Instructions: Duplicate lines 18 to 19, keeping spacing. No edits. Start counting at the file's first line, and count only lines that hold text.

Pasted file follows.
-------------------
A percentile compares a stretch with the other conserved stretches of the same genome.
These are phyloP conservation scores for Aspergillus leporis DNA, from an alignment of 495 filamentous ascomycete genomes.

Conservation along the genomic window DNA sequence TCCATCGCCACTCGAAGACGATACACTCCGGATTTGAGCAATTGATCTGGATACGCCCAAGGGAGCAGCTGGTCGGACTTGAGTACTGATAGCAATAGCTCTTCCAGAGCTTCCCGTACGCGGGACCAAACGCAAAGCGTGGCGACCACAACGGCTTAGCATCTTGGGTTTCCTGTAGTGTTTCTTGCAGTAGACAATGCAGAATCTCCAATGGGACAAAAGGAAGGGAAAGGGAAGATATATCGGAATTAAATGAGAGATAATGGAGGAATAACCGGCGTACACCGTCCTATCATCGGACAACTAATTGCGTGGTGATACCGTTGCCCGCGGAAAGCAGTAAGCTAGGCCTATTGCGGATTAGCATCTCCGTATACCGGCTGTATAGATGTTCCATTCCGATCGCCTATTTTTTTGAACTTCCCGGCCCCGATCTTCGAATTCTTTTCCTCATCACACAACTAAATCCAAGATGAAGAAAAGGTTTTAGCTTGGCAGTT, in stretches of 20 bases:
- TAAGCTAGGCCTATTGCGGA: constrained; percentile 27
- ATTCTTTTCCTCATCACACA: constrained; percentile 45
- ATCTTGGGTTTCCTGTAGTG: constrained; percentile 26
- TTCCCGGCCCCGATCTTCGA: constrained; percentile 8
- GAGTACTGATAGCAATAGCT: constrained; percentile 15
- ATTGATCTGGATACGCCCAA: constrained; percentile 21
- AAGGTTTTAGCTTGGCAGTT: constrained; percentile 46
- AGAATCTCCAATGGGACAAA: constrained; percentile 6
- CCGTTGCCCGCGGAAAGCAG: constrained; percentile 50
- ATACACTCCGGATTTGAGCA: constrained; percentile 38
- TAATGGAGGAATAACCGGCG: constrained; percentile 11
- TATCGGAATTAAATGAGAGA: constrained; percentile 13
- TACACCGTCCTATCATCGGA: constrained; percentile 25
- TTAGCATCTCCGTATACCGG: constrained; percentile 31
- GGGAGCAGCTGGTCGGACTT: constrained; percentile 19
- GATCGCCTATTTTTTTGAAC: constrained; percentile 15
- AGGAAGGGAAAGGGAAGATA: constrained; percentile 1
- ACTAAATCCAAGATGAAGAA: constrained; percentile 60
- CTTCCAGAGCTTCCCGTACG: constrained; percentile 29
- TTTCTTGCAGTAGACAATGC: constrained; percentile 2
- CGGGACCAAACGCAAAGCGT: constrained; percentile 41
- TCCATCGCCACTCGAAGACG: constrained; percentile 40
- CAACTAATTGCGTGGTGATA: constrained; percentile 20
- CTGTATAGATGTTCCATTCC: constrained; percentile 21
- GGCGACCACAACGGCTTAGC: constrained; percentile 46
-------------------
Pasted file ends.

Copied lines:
- GGGAGCAGCTGGTCGGACTT: constrained; percentile 19
- GATCGCCTATTTTTTTGAAC: constrained; percentile 15